To be eligible for the contest, entries had to be:
New, published articles or op-eds that analyze history to (a) clarify the medical, political, economic and/or international impact of coronavirus, and (b) identify lessons or clues for policymakers.
- For example, if the contest had been launched earlier than mid-April, the weekly prize would have gone to A. Wess Mitchell and Charles Ingrao for their article, “Emperor Joseph’s Solution to Coronavirus,” in which they draw lessons for crisis management, epidemiology, and international politics from an analysis of the Habsburg-Ottoman border that they call “one of the most successful quarantine systems ever created." A copy of this article can be found on the Resources tab.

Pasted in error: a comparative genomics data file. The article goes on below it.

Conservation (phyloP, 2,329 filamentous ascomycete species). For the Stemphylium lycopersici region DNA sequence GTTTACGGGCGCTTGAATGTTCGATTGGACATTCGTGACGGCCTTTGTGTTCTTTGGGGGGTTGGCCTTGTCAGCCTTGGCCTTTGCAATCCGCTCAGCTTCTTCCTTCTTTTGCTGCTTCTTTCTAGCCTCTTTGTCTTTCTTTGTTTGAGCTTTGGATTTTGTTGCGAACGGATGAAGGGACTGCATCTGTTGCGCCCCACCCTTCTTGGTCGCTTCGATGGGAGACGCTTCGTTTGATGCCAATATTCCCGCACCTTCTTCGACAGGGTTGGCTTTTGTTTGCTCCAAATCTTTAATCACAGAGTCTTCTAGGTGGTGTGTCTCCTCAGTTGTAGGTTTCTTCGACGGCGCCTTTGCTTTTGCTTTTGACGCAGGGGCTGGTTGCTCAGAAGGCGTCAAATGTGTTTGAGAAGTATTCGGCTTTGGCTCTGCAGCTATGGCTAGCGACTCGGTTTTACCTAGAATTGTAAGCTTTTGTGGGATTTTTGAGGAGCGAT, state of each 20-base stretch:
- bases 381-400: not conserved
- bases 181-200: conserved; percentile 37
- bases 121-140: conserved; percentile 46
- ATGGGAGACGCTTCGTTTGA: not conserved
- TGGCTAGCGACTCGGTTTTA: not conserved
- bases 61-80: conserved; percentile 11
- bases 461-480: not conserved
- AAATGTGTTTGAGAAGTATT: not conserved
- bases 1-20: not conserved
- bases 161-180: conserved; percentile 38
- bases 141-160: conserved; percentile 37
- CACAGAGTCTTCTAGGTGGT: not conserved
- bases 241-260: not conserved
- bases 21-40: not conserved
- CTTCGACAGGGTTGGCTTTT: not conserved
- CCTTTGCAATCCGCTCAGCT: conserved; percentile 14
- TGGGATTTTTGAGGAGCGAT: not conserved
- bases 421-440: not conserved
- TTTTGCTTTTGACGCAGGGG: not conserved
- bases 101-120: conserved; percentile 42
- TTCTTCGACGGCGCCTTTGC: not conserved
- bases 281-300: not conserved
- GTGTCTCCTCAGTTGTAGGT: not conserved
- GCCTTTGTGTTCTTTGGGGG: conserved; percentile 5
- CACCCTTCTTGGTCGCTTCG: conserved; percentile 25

Articles must have been published in a reasonably accessible general publication, either print or digital. Winners were selected from new articles published each week.
- Thus for example, an article published in a regularly published newspaper, or made available through the website of a local television station, was eligible. An article in an investment advisory newsletter to the clients of a financial firm was not eligible, nor was an article appearing only on a university website.
Selection committee members and fellows sponsored by the Applied History Project at Harvard were ineligible. The advisory selection committee reserved the right not to recommend a winner for any given week.